“You know, you’re not supposed to be smoking that close to the building,” Liz told him. She pointed across the street, where two nurses in scrubs and puffy winter coats were smoking next to the parking lot. “You’re supposed to be over there.”
Steven said, “Why don’t you walk me over there, then.”
That first day, she learned only that he owned a construction business and liked to play poker. When he complimented her hair and her calves, his left eyebrow twitched in this way that Liz couldn’t stop looking at. She could tell he was close to ten years older than her, but she could taste in her mouth the sex his skin exuded.
Once Steven had field stripped his cigarette—pinching its cherry off and snuffing it out with his shoe—he asked Liz if he could call her some time.
Liz said, “I’d be pissed if you didn’t.”
The next weekend, they traveled to Burlington so Steven could play in a poker tournament. They got a room at the casino and checked in at three. While Steven played in the tournament, Liz hung out at the casino’s spa—took a mud bath, got a pedicure. Four hours later, Steven finished at the final table, and the two of them spent the rest of the night and the next morning in bed.
When Liz was packing her small bag the following day, Steven’s cell phone rang. “It’s my wife,” he said, like it was nothing. Then he stepped out into the hall to take the call.
Liz couldn’t believe it. She thought maybe he’d said My ex-wife or That’s life.
Steven returned a few minutes later, and Liz said, “I’m sorry, but did you say that was your wife?”
“Yeah,” he said. He bent down to pick up yesterday’s socks and tossed them into his suitcase. He zipped it closed and said, “You knew I was married, right? I mean, it’s not like I took off my wedding band, tried to trick you.”
Liz didn’t think she was old enough yet to have to look at men’s ring fingers for wedding bands. At what age did such a thing become protocol?
In a brief head rush, Liz could imagine, based solely on Steven’s haircut—which looked expensive, despite his working-man’s hands and forearms—what his wife looked like. She looked like one of those women who have everything. Liz had been seeing such women all her life.
Ever since she’d taken the job in Monmouth, Liz had had a hard time meeting anybody at all. She was tired of spending night after night alone in her apartment. In the weeks before she met Steven, it had gotten to the point where she was thinking of buying a cat, or joining a knitting club.
She thought, Fuck it. She said, “Yeah, I knew you were married. I just assumed your wife wouldn’t be trying to get in touch with you while you were playing poker.”
“I like you, Liz. I do,” Steven said. “You look a little shocked, though. Or at least surprised. Here. I want to be up front with you.” He pulled his wallet out of his jeans. “This,” he said, pointing to a photo of April, “is my wife.” Liz glanced at the photo, but only to confirm that April looked the way she’d imagined her. She did.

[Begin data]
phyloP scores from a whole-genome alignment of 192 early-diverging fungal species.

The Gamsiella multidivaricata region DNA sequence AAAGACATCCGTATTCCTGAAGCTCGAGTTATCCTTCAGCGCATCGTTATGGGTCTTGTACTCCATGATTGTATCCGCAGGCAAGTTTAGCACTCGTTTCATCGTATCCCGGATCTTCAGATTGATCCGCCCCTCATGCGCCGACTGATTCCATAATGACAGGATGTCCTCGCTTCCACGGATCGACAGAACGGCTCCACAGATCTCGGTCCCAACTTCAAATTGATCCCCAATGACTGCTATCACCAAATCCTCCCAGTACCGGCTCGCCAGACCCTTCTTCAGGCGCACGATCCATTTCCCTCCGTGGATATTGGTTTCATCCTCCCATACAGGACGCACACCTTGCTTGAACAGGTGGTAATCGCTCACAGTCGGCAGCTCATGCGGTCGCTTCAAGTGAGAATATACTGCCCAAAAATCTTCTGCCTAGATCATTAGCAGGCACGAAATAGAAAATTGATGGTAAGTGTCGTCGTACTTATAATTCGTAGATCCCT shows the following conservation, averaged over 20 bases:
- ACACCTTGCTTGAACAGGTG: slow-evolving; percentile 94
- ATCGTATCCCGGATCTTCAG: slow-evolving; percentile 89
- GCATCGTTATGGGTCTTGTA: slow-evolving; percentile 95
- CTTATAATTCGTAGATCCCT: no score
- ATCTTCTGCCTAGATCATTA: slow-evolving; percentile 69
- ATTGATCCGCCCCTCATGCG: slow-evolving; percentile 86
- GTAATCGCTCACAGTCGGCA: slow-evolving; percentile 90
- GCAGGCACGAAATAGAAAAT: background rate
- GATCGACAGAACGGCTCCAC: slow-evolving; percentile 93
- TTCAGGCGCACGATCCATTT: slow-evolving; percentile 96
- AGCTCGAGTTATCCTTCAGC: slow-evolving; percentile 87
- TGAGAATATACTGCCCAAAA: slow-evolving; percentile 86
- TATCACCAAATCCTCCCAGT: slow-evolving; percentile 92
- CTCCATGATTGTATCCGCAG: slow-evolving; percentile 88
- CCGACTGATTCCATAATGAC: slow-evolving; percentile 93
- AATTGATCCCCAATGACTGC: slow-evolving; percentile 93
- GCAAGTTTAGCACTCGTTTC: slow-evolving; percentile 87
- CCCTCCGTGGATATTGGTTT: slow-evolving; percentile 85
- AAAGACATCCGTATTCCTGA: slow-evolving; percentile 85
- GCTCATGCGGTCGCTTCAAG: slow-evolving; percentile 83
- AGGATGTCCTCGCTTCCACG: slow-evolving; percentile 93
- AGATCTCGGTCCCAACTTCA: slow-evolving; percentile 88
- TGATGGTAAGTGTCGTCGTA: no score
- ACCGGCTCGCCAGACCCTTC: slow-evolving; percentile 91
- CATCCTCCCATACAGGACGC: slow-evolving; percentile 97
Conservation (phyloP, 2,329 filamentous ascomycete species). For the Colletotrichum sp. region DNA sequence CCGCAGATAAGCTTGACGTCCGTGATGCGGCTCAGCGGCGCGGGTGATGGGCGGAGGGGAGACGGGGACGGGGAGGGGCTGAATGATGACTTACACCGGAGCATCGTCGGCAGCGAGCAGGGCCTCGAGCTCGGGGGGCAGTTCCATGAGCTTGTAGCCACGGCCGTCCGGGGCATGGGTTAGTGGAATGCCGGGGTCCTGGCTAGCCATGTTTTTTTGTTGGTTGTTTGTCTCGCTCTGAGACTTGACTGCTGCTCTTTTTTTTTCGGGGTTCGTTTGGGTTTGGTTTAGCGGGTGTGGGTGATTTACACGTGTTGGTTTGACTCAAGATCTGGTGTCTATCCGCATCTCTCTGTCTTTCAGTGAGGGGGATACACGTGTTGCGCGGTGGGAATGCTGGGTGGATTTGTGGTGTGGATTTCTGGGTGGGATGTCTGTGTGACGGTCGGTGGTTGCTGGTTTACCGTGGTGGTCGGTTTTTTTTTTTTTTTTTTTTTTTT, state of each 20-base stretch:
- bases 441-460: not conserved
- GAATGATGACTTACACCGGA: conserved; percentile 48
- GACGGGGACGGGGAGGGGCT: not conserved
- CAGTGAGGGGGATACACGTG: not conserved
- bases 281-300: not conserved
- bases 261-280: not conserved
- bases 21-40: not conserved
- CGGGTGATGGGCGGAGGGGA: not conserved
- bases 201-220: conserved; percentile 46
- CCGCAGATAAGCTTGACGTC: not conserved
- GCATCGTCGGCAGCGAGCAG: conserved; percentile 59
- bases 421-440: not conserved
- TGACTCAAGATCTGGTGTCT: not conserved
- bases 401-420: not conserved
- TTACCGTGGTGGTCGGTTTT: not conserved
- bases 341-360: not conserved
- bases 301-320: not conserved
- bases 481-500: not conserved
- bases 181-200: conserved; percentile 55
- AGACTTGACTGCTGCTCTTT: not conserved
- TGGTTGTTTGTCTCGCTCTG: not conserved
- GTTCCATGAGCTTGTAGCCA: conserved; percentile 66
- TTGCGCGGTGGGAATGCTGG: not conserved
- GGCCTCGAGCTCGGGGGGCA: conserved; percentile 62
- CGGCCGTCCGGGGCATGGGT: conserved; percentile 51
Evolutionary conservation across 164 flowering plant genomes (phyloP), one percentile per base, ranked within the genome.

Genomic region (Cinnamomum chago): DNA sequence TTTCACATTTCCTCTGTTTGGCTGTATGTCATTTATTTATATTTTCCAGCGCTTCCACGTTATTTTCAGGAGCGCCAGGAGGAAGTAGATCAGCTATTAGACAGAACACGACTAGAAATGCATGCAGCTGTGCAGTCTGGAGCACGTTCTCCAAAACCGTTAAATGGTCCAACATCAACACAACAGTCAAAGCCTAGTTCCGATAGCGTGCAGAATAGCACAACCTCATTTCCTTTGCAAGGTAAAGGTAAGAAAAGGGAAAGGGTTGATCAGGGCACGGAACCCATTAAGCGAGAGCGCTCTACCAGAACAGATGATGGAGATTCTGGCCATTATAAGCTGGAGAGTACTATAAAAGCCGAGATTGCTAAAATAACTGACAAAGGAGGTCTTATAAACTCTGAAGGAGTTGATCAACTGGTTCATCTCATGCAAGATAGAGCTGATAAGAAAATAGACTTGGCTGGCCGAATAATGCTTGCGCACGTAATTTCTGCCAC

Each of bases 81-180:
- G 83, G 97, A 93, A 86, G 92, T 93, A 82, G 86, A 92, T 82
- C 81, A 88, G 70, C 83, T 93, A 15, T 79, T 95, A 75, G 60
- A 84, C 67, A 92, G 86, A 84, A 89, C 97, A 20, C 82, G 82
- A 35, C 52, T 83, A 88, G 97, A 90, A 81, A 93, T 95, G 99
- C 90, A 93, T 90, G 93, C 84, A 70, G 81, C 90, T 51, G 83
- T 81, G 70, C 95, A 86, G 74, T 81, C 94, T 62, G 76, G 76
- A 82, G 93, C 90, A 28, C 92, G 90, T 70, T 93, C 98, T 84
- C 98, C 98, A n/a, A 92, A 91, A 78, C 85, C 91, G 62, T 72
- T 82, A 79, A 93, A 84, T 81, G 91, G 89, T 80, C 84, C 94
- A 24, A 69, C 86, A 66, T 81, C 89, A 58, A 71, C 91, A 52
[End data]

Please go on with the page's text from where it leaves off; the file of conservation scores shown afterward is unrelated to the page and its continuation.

“And this,” Steven said, flipping to a photo of Julia, “is my daughter.”
The smart, responsible thing to do, especially after seeing that photo of Julia, would have been to retreat, to go back on the decision she’d dizzily made just a few moments earlier. But Liz had never felt so desired in her life as she had when she was with Steven, even in such a short period of time. The way he looked at her made the hairs on the backs of her wrists stand up.
Liz kissed him, hard. “I appreciate it,” she said.
However stupid and irresponsible it might have been, she decided during their drive back to Monmouth from Iowa that she was going to prolong this affair as long as she could. She wanted to see if she could make a married man—a man who was married to the likes of April, no less—fall in love with her. She wanted to see if she could make Steven leave April for her, or at least consider it. And what, after all, did she have to lose? It was as if she were playing for free, however terrible the hand.
But just a few months later, Steven was showing her many—many—pictures of his daughter. He was calling her during his daughter’s basketball game, wanting phone sex. And now this—sending her flowers at work. Liz had wanted him to love her, to fall in love with her, but now that it seemed he had, there was something pathetic about it all.
Liz upends the vase, water and all, into the bathroom’s trashcan and covers the roses with a thick wad of paper towels. Back in her office, she picks the single rose up off her desk and plucks one of its petals. “She loves him not,” she says, letting the petal fall to the floor. She tugs another petal from the rose, and says again, whispering it this time, “She loves him not.”
She loves him not. She loves him not. She loves him not.
When Steven’s truck arrives at her apartment, Liz is standing by the front window in her winter coat, waiting for him. Snow is no longer falling, but it lingers in plowed clumps along the road like miniature mountain ranges. Steven sits in his truck in the driveway that leads to the apartment’s parking garages, waiting for her. He removes his hands from the steering wheel and places them in front of the truck’s vents to warm them.